Most of Hydra Town cascades down the amphitheatre mountainsides where the narrow streets and steps are inaccessible to vehicles. Some are even too steep for horses or mules, so walking is the main way to get around.
With no cars, no mopeds or bikes, whether you're a natual walker or not, it's imperative that you have sensible shoes when you come to Hydra Island, Greece.
Ladies, by all means bring your high-heels with you but include a pair of pumps or ‘flatties’ that you can use to walk up and down the town's stairs and then swap them over when you reach your destination.
The harbour front is paved with granite cobblestones, which are very slippery when they get wet in the winter rains and just as hazardous during the summer because they get greasy. The trick is to tread on the concrete between the cobbles where you will get a better grip. You might look like you're a bit tipsy but it's okay because everyone does it!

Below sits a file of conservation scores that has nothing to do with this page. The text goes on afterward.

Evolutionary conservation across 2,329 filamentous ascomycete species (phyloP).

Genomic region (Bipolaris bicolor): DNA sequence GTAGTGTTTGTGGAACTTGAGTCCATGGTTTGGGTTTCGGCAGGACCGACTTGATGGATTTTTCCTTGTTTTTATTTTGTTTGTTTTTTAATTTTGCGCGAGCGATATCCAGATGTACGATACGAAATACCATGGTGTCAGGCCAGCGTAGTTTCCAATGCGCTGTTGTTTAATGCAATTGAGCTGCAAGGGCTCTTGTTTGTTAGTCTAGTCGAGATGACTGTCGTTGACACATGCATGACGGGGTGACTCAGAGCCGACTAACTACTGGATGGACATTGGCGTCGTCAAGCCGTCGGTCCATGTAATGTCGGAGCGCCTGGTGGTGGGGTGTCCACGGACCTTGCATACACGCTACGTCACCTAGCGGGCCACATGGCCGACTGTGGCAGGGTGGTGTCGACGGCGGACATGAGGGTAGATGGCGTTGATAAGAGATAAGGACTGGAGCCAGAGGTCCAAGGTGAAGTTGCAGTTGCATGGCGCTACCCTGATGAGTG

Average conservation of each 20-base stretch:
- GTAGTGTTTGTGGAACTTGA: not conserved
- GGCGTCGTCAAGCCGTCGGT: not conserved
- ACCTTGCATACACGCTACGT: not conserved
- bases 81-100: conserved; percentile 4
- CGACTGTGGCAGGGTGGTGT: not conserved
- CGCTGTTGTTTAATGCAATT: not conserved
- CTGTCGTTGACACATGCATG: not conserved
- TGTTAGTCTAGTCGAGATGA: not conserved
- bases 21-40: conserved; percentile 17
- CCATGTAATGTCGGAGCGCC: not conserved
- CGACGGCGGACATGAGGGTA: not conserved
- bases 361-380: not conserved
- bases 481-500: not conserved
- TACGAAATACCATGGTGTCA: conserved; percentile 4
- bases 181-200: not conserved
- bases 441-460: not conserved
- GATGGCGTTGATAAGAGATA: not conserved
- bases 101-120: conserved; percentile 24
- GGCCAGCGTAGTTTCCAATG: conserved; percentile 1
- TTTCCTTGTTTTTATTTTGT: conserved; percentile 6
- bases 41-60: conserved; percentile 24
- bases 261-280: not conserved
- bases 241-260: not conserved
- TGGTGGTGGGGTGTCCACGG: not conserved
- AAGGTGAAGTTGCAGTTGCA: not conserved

Walking barefoot is not advised. The local pharmacies and medical centre deal with a ridiculous number of minor injuries during the summer with people who have stepped on glass or got stung by drowsy wasps. Also, the cobbles are frequently hot enough to fry an egg and they can burn the soles of your feet.
If you do get scratches, cuts or blisters, make sure you keep them as clean as possible and use antiseptic cream immediately. Try to remember that many of the lanes and squares are frequented by animals that ‘go to the toilet’ wherever they need to. Hydra’s roads are definitely not germ free!
In recent years, the Dymos (Mayor's office) have developed walking routes around the island. The walks are of varying lengths and sign-posted. They're worth doing if you want to see a bit more of the island than just the town. However, as soon as you leave the confines of Hydra Town or Kamini, you most definitely need sensible walking shoes or even hiking boots. Trying to walk to Profitis Elias in flip-flops is guaranteed to get you a visit to the local hospital.